Africa: Until the lion learns to speak, tales of hunting will be weak

As I reflect on how the African story has been told – mostly by non-Africans through a largely negative lens riddled with bias – I wonder whether we would view our history and ourselves differently if our continent’s stories had been told by others, by our own.
And so I thought, imagine a tale of hunting told by a lion… then by the hunted gazelle… then by the zebra that looked on… then by the trampled grass… and last by a gun-toting, thrill-seeking photojournalist. Imagine.

Our stories have been told largely through a colonial gaze – so we are viewed as a continent divided, of different people. Yes, society is variegated. Yes, we are different peoples. Yet, we are one people. United in ways not clearly enunciated in history books, but that can be seen in our culture(s), our traditions, our beliefs, our looks… Today, a Tswana from South Africa will argue (with the greatest conviction) that his are not the Motswana of Botswana. How unfortunate. You will hear Tanzanians say that theirs is *the* Swahili, that the people of Kenya and especially Uganda speak it all wrong.

Today, we forget that our present societies were carved out for us – built on DIFFERENCES, on seeking to isolate rather than unite, to “divide and conquer.” So, today, we tend to focus on that which divides us, not the many that unites. We have become they.

Our stories have been told through the eyes of “explorers” who write of “discovering” Victoria Falls, as if Mosi oa Tunya did not thunder and splash millennia before David Livingstone heard it then saw it.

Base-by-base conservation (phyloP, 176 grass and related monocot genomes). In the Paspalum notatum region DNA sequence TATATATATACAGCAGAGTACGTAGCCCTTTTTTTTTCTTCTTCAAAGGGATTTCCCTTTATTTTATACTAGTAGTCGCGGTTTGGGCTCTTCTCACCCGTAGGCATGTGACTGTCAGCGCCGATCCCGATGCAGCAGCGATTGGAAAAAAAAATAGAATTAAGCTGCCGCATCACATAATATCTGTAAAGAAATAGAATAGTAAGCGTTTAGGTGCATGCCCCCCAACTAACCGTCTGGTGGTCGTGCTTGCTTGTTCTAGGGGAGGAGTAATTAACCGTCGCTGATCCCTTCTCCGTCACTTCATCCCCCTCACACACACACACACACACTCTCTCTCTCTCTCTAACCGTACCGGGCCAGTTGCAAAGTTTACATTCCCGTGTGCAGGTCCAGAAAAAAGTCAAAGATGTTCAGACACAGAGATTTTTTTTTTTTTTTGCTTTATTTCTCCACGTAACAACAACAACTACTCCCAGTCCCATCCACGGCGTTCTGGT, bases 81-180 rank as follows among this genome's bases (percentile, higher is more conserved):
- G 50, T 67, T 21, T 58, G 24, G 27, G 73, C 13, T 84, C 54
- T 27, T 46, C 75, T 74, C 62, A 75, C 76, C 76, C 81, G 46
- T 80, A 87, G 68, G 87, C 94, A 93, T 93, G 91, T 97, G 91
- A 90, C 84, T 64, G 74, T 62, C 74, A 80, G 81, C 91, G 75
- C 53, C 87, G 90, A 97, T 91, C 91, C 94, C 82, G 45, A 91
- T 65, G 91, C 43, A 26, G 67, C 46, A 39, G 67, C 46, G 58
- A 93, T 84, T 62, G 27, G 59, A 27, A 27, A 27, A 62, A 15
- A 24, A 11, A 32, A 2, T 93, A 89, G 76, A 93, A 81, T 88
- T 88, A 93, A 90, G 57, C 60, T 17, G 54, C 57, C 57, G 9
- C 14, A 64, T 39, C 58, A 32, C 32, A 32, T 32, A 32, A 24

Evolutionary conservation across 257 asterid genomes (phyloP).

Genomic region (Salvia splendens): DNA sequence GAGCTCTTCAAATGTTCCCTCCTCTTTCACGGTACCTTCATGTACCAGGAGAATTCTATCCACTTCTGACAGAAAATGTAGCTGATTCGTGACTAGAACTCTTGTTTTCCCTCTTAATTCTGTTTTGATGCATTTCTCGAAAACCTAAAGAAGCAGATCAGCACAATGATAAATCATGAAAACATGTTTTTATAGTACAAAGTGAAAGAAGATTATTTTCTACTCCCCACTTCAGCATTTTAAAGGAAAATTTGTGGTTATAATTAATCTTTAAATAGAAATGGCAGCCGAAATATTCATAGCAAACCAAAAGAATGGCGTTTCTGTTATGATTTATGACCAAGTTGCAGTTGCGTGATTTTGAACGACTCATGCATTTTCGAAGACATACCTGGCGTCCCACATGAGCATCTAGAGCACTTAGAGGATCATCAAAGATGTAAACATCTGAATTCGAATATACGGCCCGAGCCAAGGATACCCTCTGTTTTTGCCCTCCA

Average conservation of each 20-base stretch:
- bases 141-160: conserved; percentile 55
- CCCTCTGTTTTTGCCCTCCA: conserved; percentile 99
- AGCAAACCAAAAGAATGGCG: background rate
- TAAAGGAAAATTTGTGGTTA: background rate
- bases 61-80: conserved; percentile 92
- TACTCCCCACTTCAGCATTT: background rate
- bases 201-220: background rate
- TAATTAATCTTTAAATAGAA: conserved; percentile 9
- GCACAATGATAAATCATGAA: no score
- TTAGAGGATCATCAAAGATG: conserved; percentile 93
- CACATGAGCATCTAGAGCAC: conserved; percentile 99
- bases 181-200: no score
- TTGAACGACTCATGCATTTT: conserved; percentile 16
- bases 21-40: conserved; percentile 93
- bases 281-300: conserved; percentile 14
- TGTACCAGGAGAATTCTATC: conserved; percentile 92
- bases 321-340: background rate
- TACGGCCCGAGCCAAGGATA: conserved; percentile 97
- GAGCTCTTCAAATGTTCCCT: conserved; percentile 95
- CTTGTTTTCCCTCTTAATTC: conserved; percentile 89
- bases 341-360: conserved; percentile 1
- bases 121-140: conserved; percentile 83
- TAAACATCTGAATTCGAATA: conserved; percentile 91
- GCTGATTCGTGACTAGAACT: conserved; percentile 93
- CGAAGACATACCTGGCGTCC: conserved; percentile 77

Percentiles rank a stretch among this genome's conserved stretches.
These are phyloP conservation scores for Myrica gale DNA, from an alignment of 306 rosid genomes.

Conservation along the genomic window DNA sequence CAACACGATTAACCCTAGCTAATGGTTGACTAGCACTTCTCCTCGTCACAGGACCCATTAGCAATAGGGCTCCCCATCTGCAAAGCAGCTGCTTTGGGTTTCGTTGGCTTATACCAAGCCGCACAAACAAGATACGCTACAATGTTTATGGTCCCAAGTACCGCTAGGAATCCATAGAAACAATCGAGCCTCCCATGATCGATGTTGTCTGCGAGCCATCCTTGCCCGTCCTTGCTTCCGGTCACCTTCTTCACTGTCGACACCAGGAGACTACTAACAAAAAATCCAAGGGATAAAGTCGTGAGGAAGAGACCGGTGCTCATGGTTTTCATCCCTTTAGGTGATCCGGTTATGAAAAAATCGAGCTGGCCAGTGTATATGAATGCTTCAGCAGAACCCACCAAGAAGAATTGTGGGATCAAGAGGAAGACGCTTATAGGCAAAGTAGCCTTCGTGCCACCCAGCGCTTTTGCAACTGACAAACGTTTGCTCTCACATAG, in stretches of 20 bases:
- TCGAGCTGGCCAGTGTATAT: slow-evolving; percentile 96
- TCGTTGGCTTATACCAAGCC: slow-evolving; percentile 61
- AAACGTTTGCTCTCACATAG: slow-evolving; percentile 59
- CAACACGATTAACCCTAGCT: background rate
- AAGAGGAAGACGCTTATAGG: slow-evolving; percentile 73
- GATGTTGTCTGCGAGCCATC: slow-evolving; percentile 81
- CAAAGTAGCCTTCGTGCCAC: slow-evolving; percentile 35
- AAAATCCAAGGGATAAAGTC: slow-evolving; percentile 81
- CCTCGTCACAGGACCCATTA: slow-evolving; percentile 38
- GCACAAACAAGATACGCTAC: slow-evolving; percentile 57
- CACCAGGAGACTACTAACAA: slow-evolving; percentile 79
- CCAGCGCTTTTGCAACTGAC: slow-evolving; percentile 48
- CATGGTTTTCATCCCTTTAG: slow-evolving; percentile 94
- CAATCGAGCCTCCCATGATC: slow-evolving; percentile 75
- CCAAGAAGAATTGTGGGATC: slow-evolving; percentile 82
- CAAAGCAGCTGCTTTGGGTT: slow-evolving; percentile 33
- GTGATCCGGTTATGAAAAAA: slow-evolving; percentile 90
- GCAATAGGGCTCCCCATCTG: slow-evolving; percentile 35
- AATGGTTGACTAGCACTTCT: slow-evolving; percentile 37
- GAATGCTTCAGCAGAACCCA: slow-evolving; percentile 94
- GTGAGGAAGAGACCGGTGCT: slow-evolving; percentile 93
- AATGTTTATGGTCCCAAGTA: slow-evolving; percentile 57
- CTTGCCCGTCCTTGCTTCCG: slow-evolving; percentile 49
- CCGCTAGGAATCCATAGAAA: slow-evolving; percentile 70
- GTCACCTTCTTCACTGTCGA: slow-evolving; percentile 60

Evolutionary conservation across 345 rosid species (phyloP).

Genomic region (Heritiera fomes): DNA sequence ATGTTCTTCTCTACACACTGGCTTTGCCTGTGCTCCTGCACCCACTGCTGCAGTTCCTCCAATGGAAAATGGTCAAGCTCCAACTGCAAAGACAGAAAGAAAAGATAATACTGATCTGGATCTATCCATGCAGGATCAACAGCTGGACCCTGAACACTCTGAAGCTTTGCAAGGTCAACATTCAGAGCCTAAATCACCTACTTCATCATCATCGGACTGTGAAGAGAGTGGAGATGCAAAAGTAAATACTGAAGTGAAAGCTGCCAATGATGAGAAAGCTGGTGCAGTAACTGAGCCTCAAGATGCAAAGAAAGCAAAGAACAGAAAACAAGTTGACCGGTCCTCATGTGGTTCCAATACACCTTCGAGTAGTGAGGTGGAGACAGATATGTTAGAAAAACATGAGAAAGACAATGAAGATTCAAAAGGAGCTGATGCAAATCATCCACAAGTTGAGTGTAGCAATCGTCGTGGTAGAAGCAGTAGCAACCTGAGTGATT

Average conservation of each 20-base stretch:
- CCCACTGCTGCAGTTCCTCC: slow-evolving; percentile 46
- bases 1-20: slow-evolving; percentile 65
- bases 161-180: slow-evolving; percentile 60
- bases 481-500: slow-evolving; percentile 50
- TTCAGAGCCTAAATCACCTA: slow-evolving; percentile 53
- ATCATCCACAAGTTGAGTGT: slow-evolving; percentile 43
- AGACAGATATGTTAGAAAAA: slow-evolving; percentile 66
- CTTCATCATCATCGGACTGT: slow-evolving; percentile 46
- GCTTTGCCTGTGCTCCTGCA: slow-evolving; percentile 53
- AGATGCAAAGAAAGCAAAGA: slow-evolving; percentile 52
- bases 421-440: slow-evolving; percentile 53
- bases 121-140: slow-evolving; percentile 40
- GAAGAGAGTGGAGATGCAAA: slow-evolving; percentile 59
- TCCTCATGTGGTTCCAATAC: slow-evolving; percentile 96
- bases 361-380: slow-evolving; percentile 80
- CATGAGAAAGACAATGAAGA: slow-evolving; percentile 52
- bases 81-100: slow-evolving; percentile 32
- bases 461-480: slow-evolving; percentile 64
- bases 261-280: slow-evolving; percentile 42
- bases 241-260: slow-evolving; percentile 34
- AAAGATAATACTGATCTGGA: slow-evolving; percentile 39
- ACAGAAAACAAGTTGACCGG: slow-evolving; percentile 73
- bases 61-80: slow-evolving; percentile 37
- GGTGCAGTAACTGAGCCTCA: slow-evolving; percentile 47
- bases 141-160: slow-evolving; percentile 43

Our tales are told by journeying financiers who speak of “civilisation” based on the price of commodities they place value on. What we once shared, we now buy, borrow, beg or steal from our neighbours.

Our tales are told by warmongers who see our children through the barrel of an AK-47. Faces reflecting on the blades of machetes. Who view victory through conquests, not (necessarily) as peace.

Yet we know our stories, we know what lies beneath the facade of misinformation. We could tell these stories, but do we?

Know your story. Know your history. Only then can you begin to understand your present & what your future needs.

Know that the original Shona dictionary was written by a Dutchman & an Englishman. “Are you Shona or Ndebele?” I am always asked immediately after saying I am from Zimbabwe. “I am neither,” I always reply. For I am a combination of many cultures, but owing to patrilineage I identify as Karanga, child of the roaring Lion (Shumba Charumbira). I am not a caricature created by some to simplify the intricacies of my people… Yet, I am one with the other peoples in what is now my country. What is my continent. I am, as from the day I was ushered into this world, until the day the earth will swallow me: African.

For those who do not know, Africa is a beautiful place filled with amazing people with intriguing and complex tales. Explore it (through literature, travel, engagement). Africa is more than a quickly hashed up article on the BBC “Africa” website.

 
Africa is Africa.
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